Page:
Voice vs. Text: Improving Online Discourse with Voicethread and Google Hangouts

Recently some of my colleagues were asking me about ways to help improve online student discussions. From speaking with different faculty across campus, online discussions appear to be the primary use of Blackboard in both hybrid and online courses. This makes sense to me, as we all tend to value lively discussion of course content as the main indicator that students are engaged and learning.

However as I have posted before, and keep hearing from colleagues, most of the time online “discussions” do not really occur, at least not to the extent we wish to see. In trying to make the online discourse more robust, some are turning to using web-based tools outside of Blackboard that do not rely solely on text postings. These include two tools:

1) Voicethread – http://voicethread.com/products/highered/instructor/

Voicethread allows you to put up a variety of media (images, videos, slides) and then have students record their voice comments as well as type them in; you can even allow video commenting. This can make the discourse feel a bit more personal, but still asynchronous. It is especially useful for students who struggle to express themselves in writing or for courses where the content is more about the verbal recollection and presentation of what the student is learning. The video is from Michelle Pacansky-Brook, who is the author of a book, How to Humanize Your Online Class with VoiceThread.

Learning Out Loud: Is it the Missing Link in Online Classes? from VoiceThread on Vimeo.

2) Google Hangouts: http://plus.google.com

This video shows many ways Google+ Hangouts can be used in higher education – but more importantly it shows how Hangouts works for a presentation and discussion

If you want the synchronous connection of having several students together all at once, and want to be able to see them as well as hear them, then you might want to try Google Hangouts. This is a free video conferencing platform that works with groups of less than 10 participants. Similar to Blackboard Collaborate but the added feature is that you can see everyone in the group (provided they have a webcam active) as well as hear them. In the case of online discussions, it allows for more give and take since it is synchronous with everyone together at the same time, in the same space, having the conversation at the same time. Another use is that you can stream your Hangout feed – meaning that it is sort of like having your own personal TV show – students can view the streaming broadcast online via YouTube, and using the chat function ask questions as they watch if they are not among the 9 lucky video participants. Here are some examples of professors who have used this approach:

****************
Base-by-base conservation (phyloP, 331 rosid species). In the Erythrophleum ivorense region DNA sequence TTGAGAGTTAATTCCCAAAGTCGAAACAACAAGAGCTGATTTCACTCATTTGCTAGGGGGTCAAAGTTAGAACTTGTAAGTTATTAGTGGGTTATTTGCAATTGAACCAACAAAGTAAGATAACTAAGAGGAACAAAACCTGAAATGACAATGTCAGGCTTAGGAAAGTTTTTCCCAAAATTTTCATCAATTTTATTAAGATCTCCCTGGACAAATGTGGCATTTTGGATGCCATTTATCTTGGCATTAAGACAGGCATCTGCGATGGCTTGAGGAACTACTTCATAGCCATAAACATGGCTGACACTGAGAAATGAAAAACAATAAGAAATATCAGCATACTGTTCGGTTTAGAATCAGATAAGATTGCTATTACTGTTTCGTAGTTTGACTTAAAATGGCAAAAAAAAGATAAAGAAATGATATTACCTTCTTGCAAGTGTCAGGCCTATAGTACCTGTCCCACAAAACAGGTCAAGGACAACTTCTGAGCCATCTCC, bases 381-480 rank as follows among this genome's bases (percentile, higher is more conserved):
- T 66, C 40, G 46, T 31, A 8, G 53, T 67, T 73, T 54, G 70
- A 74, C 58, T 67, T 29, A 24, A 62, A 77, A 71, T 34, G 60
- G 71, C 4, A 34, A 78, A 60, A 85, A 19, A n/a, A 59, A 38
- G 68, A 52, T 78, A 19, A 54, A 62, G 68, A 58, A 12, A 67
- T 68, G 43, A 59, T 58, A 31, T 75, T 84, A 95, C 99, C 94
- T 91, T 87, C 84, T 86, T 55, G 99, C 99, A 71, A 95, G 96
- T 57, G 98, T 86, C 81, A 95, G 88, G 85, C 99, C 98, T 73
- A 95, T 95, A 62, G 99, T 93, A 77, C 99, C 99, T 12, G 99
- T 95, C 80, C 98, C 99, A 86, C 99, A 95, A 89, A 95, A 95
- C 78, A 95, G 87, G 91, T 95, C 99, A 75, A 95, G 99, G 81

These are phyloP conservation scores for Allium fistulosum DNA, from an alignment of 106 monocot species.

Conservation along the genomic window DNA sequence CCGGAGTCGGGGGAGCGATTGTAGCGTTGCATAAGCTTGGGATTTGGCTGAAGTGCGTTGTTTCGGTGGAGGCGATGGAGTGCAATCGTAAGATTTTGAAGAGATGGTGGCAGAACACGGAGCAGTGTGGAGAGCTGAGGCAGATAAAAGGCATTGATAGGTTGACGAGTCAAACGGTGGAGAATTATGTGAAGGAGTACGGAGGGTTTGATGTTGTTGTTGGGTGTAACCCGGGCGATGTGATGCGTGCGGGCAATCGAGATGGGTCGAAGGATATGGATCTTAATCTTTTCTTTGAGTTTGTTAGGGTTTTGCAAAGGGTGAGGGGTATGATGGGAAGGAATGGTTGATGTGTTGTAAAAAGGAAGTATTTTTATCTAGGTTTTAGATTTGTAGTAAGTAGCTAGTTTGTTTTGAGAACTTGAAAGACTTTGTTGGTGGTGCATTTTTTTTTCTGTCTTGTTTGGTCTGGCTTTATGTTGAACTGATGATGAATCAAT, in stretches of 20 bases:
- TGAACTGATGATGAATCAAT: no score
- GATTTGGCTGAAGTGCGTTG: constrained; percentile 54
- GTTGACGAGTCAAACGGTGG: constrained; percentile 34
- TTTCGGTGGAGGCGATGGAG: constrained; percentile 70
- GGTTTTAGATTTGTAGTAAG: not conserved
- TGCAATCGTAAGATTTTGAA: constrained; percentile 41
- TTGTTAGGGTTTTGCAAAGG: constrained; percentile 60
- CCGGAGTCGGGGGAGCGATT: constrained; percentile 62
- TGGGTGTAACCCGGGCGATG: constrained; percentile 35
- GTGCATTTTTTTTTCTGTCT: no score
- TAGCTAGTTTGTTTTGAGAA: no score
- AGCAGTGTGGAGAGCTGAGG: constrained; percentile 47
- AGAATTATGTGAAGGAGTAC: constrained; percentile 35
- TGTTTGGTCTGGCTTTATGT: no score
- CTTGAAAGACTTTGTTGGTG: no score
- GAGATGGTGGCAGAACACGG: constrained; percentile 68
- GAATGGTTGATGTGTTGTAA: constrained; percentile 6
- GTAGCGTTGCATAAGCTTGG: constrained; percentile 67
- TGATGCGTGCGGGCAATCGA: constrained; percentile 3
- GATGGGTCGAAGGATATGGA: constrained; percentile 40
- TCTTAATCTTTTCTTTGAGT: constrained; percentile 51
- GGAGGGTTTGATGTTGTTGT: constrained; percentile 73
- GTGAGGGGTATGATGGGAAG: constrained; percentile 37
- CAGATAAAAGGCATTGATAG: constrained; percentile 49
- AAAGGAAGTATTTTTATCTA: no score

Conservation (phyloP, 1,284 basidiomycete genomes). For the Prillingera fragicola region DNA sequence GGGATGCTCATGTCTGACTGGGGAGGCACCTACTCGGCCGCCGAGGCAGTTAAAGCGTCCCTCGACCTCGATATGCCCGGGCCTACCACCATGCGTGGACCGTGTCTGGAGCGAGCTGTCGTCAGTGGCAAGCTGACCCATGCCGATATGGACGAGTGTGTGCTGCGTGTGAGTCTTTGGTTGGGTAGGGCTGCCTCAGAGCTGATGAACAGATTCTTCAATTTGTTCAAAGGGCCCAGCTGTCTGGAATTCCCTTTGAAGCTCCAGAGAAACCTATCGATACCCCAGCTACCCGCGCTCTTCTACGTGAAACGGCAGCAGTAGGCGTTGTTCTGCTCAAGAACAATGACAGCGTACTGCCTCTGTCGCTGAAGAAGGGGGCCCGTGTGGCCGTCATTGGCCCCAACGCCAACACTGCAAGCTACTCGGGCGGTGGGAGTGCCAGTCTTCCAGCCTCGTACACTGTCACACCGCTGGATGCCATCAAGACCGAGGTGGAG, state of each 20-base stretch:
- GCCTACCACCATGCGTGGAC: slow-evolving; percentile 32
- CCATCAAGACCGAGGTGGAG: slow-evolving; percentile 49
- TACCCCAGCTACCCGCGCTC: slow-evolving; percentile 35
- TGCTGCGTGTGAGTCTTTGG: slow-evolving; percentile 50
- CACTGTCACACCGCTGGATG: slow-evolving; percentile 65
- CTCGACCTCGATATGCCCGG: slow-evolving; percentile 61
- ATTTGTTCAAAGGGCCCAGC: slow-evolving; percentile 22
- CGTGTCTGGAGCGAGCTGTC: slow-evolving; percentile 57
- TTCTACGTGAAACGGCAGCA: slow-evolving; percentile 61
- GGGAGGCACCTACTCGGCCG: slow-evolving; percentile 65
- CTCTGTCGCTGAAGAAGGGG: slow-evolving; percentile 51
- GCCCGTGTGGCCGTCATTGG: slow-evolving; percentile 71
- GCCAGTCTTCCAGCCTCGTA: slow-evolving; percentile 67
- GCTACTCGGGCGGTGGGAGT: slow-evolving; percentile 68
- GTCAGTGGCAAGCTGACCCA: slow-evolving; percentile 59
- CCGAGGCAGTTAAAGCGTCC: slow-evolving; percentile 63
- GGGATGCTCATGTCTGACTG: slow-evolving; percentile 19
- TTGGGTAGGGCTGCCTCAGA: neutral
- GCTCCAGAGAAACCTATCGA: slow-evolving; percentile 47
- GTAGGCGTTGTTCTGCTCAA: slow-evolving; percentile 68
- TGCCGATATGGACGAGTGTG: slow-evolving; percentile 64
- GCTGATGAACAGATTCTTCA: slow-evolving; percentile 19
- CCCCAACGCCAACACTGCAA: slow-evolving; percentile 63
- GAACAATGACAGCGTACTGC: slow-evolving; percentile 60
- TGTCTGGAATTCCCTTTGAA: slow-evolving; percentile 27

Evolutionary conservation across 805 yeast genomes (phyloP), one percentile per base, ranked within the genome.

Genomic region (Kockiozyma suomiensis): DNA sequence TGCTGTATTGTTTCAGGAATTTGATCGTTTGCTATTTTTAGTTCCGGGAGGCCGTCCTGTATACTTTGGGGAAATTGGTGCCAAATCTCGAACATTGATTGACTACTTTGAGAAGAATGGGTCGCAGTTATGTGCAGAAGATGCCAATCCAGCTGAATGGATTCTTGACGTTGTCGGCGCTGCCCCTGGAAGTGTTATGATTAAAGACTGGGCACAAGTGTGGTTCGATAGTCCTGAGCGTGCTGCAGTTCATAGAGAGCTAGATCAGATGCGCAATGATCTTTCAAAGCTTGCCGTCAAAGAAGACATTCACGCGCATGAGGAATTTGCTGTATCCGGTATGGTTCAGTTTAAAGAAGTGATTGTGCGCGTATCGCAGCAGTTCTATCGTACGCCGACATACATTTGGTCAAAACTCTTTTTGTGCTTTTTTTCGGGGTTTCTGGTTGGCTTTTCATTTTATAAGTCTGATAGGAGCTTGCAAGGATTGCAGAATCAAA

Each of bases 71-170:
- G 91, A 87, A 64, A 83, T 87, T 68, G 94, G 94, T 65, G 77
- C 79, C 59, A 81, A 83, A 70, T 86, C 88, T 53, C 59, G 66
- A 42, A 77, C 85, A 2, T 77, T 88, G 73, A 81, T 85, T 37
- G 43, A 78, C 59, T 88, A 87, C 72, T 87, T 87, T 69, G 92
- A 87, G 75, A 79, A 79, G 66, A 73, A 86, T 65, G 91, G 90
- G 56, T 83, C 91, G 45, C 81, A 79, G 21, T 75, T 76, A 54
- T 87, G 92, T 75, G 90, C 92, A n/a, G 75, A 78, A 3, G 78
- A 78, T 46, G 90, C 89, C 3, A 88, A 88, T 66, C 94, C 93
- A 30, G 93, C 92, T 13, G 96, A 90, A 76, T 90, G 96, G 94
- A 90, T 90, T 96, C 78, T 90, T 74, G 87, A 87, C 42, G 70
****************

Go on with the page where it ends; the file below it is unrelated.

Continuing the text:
Jeremy Floyd, University of Tennessee

Ari Kohen, University of Nebraska-Lincoln

This link has a list of 18 examples of Google Hangouts for educational contexts. Nothing against Blackboard Collaborate, but if you are looking for different was to get discussion going in your classes, either of these technologies may serve you well. If you want to discuss or try them out, let’s chat – we could even use a Google Hangout if you can not make it to campus!



Serious Games? Seriously!

836With holiday shopping season hard upon us already, I know I am being inundated by the youngsters in my life (and to be honest, by some of the adults) with pleas to give them the gift of the latest hot video game. Whether for tablets, computers, or a console like the Xbox One, no question that games have become serious business.

Yet surely these things are mere distractions from learning for students – who ever heard of learning from a video game? Well actually, I have. There is even an entire sub-field of academics called Serious Gaming that researches how games can go beyond entertainment and help people learn.

Let me share some of the projects this field has created:

1) Researchers at the University of Rome in Italy found positive effects from using Nintendo Wii games for medical students learning laparoscopic surgery techniques.

2) The Postgraduate School at the Naval Academy created a game called CyberCIEGE “to teach computer and network security concepts”.

3) Peacemaker was designed by Carnegie-Mellon researchers to teach the Israel – Palestinian conflict via a game in which the player takes the role of either the Palestinian President or the Israeli Prime Minister and “wins” if they are able to “bring peace to the region before your term in office ends”.

4) INNOV8 from IBM is an online game “that gives both IT and business players a better understanding of how effective BPM [Business Process Management] impacts an entire business ecosystem”.

5) Climbing Everest is a game that you can get on several platforms, including as an iPad app. It teaches team-building skills by